WASHINGTON (CN) — Get-out-the-vote groups have used ballot collection since at least 2002, but if they do so Tuesday, they face up to a year in prison after the Supreme Court stayed an eleventh-hour injunction Saturday.
Arizona criminalized the ballot collection earlier this year by revising section 16-1005 with enactment of House Bill 2023. The change makes anyone guilty of a class-6 felony if he "knowingly collects voted or unvoted early ballots from another person."
In addition to one year in prison, violators of the law face a $150,000 fine.
Though a federal judge refused to block the law, and a divided panel of the Ninth Circuit affirmed last month, the federal appeals court agreed last week to rehear the case en banc.
With Election Day less than a week away, the Ninth Circuit issued the injunction against the enforcement of H.B. 2023 on Friday.
Chief Judge Sidney Thomas explained in the 9-page order that the election-eve injunction was proper because it "does not affect the state's election processes or machinery."
"The injunction pending appeal sought by plaintiffs would not change the electoral process, it simply would enjoin enforcement of a legislative act that would criminalize the collection, by persons other than the voter, of legitimately cast ballots," Thomas wrote.
Thomas added that "the injunction at issue here does not involve any change at all to the actual election process."
"That process will continue unaltered, regardless of the outcome of this litigation," he continued. "The only effect is on third party ballot collectors, whose efforts to collect legitimate ballots will not be criminalized, pending our review. No one else in the electoral process is affected. And no electoral process is affected."
Arizona Solicitor General John Robert Lopez IV petitioned for a stay, and the U.S. Supreme Court delivered on Saturday.
The brief order notes only that the Friday injunction "is stayed pending final disposition of the appeal by" the Ninth Circuit.
The rehearing en banc is scheduled for the week of Jan. 17, 2017, in San Francisco, California.
Leslie Feldman and several other registered Democratic voters in Maricopa County, Arizona, brought the underlying challenge in Arizona. They say H.B. 2023 hurts minorities, unjustifiably burdens the right to vote, and interferes with the freedom of association.
Feldman's response brief with the Supreme Court noted that H.B. 2023 "makes one of the most popular and effective methods of minority voting in Arizona a crime."
Ballot collection over the years has allowed thousands of voters to rely "on friends, neighbors, advocacy and political organizations, and campaigns to collect and deliver their early ballots to ensure they arrive by the 7 p.m. Election Day deadline," the brief states.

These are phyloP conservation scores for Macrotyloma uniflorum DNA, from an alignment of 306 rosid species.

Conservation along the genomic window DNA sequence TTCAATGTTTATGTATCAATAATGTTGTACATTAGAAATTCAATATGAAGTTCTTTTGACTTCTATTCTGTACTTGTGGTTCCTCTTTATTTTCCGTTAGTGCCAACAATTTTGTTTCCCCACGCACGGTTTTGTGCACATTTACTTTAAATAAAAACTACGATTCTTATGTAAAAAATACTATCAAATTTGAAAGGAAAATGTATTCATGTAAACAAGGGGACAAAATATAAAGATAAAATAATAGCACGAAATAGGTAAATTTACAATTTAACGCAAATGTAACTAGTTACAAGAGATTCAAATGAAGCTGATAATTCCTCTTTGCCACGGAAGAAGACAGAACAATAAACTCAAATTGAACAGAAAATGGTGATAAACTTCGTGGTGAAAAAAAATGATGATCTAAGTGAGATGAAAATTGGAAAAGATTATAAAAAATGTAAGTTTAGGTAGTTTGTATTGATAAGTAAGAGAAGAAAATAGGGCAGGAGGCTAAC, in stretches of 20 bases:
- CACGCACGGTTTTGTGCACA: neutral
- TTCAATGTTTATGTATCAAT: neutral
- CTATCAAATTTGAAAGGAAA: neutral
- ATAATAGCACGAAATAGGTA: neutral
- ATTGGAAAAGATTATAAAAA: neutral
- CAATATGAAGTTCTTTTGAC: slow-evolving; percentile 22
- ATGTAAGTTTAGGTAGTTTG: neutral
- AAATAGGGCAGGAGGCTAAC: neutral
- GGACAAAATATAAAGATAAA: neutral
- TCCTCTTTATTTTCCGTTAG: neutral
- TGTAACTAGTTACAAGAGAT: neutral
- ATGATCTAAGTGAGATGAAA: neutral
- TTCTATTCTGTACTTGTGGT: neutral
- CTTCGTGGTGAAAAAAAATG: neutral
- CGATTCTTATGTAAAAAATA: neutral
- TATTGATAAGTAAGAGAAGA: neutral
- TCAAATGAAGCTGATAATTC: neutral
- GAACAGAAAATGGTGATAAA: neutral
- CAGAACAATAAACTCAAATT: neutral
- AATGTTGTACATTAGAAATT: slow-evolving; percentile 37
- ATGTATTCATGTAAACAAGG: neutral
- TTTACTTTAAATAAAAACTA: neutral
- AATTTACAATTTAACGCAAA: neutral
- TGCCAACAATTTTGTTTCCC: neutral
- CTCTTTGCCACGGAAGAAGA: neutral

"The largely unrefuted evidence shows that HB2023 imposes severe burdens on some voters and that these burdens fall disproportionately on minority voters," it continues. "To justify these burdens, Arizona has offered nothing more than a hollow incantation of 'voter fraud,' even though there is not a shred of evidence linking ballot collection to voter fraud and Arizona has been unable to provide a logical explanation as to how HB2023 will prevent fraud. The en banc Ninth Circuit was therefore amply justified in enjoining HB2023 through the upcoming election."
The challengers are represented by Marc Elias with Perkins Coie.
Feldman is also the lead plaintiff in a second challenge to yet another Arizona election law — this one requiring those who vote in person to cast their ballots in the precincts where they are registered.
On Wednesday, the same day that the Ninth Circuit took up Feldman's other challenge en banc, the Ninth Circuit refused to grant Feldman an injunction against this law.
The Ninth Circuit agreed to rehear this case en banc Friday as well. The order granting such relief notes only that "Judges Kozinski and McKeown did not participate in the deliberations or vote in this case."
This rehearing en banc is also scheduled for the week of Jan. 17, 2017, in San Francisco, California.
In a separate order, the court again denied Feldman an injunction. "The en banc court declines to issue any order that would potentially disrupt procedures in the upcoming election," the order says citing the 2006 decision in Purcell v. Gonzalez.
Chief Judge Thomas wrote a separate opinion dissenting in part, joined by three colleagues on the court.
"I would hold argument and decide the appeal prior to the certification of results for the present election," the dissent says. "As I explained in my dissent, qualified voters have been, and will continue to be, disenfranchised by Arizona's refusal to count legitimate ballots cast out-of-precinct. There is no reason why these legitimate votes should not be counted in this election, particularly when the votes are collected and available for election officials to tabulate."